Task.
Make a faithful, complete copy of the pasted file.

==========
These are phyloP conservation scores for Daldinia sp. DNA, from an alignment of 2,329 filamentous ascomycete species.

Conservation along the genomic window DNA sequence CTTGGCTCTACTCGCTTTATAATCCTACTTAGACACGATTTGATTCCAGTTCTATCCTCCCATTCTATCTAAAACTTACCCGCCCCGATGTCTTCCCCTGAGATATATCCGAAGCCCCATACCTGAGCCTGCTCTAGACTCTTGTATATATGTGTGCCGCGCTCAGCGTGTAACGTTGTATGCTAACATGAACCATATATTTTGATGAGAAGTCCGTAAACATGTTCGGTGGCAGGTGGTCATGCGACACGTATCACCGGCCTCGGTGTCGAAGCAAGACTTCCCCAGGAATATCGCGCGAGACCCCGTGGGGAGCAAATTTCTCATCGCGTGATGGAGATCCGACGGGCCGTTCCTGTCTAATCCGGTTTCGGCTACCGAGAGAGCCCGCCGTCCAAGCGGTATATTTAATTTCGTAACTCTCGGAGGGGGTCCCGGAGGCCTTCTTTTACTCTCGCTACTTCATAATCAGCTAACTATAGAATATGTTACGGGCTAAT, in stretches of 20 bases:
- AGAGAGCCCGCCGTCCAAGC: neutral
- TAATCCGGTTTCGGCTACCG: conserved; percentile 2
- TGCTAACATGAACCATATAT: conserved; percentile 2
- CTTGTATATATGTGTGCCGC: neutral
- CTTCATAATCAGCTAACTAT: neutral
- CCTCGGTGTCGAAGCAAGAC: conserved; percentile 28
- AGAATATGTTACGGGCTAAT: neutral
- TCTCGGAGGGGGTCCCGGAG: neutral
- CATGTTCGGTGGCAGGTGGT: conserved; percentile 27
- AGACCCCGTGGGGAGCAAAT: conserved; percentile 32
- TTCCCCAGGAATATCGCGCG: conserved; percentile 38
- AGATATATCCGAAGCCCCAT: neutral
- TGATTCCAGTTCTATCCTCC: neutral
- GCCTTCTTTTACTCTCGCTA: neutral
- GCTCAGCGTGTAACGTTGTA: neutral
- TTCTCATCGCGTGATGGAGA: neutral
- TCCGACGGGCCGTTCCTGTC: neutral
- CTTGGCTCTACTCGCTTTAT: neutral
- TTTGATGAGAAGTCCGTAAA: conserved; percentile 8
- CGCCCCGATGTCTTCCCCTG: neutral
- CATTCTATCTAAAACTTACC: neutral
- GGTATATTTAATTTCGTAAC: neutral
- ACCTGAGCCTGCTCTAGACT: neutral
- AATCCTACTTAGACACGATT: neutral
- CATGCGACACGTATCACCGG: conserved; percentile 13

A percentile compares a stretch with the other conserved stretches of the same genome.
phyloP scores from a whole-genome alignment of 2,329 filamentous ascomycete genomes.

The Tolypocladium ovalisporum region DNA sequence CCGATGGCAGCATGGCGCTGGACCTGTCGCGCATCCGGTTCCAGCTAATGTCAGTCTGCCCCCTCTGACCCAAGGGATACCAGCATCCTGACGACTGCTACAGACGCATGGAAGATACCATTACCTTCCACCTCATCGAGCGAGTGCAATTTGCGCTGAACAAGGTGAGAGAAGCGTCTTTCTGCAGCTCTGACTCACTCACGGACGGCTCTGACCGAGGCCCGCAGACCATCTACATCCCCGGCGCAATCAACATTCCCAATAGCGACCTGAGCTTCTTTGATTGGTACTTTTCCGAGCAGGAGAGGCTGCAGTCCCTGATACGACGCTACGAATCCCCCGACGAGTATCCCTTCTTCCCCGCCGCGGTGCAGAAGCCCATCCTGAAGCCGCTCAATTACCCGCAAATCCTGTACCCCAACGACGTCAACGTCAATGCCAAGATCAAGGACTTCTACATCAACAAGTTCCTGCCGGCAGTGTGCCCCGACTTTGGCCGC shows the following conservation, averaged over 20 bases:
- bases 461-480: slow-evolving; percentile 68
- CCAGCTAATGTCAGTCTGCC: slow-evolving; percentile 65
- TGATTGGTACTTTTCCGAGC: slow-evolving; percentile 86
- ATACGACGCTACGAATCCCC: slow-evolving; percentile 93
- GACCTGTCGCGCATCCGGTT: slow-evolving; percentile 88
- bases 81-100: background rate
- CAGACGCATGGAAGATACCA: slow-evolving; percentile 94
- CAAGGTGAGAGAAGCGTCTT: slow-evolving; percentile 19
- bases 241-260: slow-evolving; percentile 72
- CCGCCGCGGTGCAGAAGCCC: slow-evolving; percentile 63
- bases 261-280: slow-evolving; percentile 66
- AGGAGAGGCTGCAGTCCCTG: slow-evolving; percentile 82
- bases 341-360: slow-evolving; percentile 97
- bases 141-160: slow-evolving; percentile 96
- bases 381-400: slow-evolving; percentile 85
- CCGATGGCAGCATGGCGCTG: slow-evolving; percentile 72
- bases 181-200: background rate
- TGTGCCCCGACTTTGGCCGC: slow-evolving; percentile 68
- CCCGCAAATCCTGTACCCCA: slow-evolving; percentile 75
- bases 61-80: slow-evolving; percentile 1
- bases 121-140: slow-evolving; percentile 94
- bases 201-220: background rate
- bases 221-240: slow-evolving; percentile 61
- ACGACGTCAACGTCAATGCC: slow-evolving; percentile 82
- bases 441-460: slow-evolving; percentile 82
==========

These are phyloP conservation scores for Daldinia sp. DNA, from an alignment of 2,329 filamentous ascomycete species.

Conservation along the genomic window DNA sequence CTTGGCTCTACTCGCTTTATAATCCTACTTAGACACGATTTGATTCCAGTTCTATCCTCCCATTCTATCTAAAACTTACCCGCCCCGATGTCTTCCCCTGAGATATATCCGAAGCCCCATACCTGAGCCTGCTCTAGACTCTTGTATATATGTGTGCCGCGCTCAGCGTGTAACGTTGTATGCTAACATGAACCATATATTTTGATGAGAAGTCCGTAAACATGTTCGGTGGCAGGTGGTCATGCGACACGTATCACCGGCCTCGGTGTCGAAGCAAGACTTCCCCAGGAATATCGCGCGAGACCCCGTGGGGAGCAAATTTCTCATCGCGTGATGGAGATCCGACGGGCCGTTCCTGTCTAATCCGGTTTCGGCTACCGAGAGAGCCCGCCGTCCAAGCGGTATATTTAATTTCGTAACTCTCGGAGGGGGTCCCGGAGGCCTTCTTTTACTCTCGCTACTTCATAATCAGCTAACTATAGAATATGTTACGGGCTAAT, in stretches of 20 bases:
- AGAGAGCCCGCCGTCCAAGC: neutral
- TAATCCGGTTTCGGCTACCG: conserved; percentile 2
- TGCTAACATGAACCATATAT: conserved; percentile 2
- CTTGTATATATGTGTGCCGC: neutral
- CTTCATAATCAGCTAACTAT: neutral
- CCTCGGTGTCGAAGCAAGAC: conserved; percentile 28
- AGAATATGTTACGGGCTAAT: neutral
- TCTCGGAGGGGGTCCCGGAG: neutral
- CATGTTCGGTGGCAGGTGGT: conserved; percentile 27
- AGACCCCGTGGGGAGCAAAT: conserved; percentile 32
- TTCCCCAGGAATATCGCGCG: conserved; percentile 38
- AGATATATCCGAAGCCCCAT: neutral
- TGATTCCAGTTCTATCCTCC: neutral
- GCCTTCTTTTACTCTCGCTA: neutral
- GCTCAGCGTGTAACGTTGTA: neutral
- TTCTCATCGCGTGATGGAGA: neutral
- TCCGACGGGCCGTTCCTGTC: neutral
- CTTGGCTCTACTCGCTTTAT: neutral
- TTTGATGAGAAGTCCGTAAA: conserved; percentile 8
- CGCCCCGATGTCTTCCCCTG: neutral
- CATTCTATCTAAAACTTACC: neutral
- GGTATATTTAATTTCGTAAC: neutral
- ACCTGAGCCTGCTCTAGACT: neutral
- AATCCTACTTAGACACGATT: neutral
- CATGCGACACGTATCACCGG: conserved; percentile 13

A percentile compares a stretch with the other conserved stretches of the same genome.
phyloP scores from a whole-genome alignment of 2,329 filamentous ascomycete genomes.

The Tolypocladium ovalisporum region DNA sequence CCGATGGCAGCATGGCGCTGGACCTGTCGCGCATCCGGTTCCAGCTAATGTCAGTCTGCCCCCTCTGACCCAAGGGATACCAGCATCCTGACGACTGCTACAGACGCATGGAAGATACCATTACCTTCCACCTCATCGAGCGAGTGCAATTTGCGCTGAACAAGGTGAGAGAAGCGTCTTTCTGCAGCTCTGACTCACTCACGGACGGCTCTGACCGAGGCCCGCAGACCATCTACATCCCCGGCGCAATCAACATTCCCAATAGCGACCTGAGCTTCTTTGATTGGTACTTTTCCGAGCAGGAGAGGCTGCAGTCCCTGATACGACGCTACGAATCCCCCGACGAGTATCCCTTCTTCCCCGCCGCGGTGCAGAAGCCCATCCTGAAGCCGCTCAATTACCCGCAAATCCTGTACCCCAACGACGTCAACGTCAATGCCAAGATCAAGGACTTCTACATCAACAAGTTCCTGCCGGCAGTGTGCCCCGACTTTGGCCGC shows the following conservation, averaged over 20 bases:
- bases 461-480: slow-evolving; percentile 68
- CCAGCTAATGTCAGTCTGCC: slow-evolving; percentile 65
- TGATTGGTACTTTTCCGAGC: slow-evolving; percentile 86
- ATACGACGCTACGAATCCCC: slow-evolving; percentile 93
- GACCTGTCGCGCATCCGGTT: slow-evolving; percentile 88
- bases 81-100: background rate
- CAGACGCATGGAAGATACCA: slow-evolving; percentile 94
- CAAGGTGAGAGAAGCGTCTT: slow-evolving; percentile 19
- bases 241-260: slow-evolving; percentile 72
- CCGCCGCGGTGCAGAAGCCC: slow-evolving; percentile 63
- bases 261-280: slow-evolving; percentile 66
- AGGAGAGGCTGCAGTCCCTG: slow-evolving; percentile 82
- bases 341-360: slow-evolving; percentile 97
- bases 141-160: slow-evolving; percentile 96
- bases 381-400: slow-evolving; percentile 85
- CCGATGGCAGCATGGCGCTG: slow-evolving; percentile 72
- bases 181-200: background rate
- TGTGCCCCGACTTTGGCCGC: slow-evolving; percentile 68
- CCCGCAAATCCTGTACCCCA: slow-evolving; percentile 75
- bases 61-80: slow-evolving; percentile 1
- bases 121-140: slow-evolving; percentile 94
- bases 201-220: background rate
- bases 221-240: slow-evolving; percentile 61
- ACGACGTCAACGTCAATGCC: slow-evolving; percentile 82
- bases 441-460: slow-evolving; percentile 82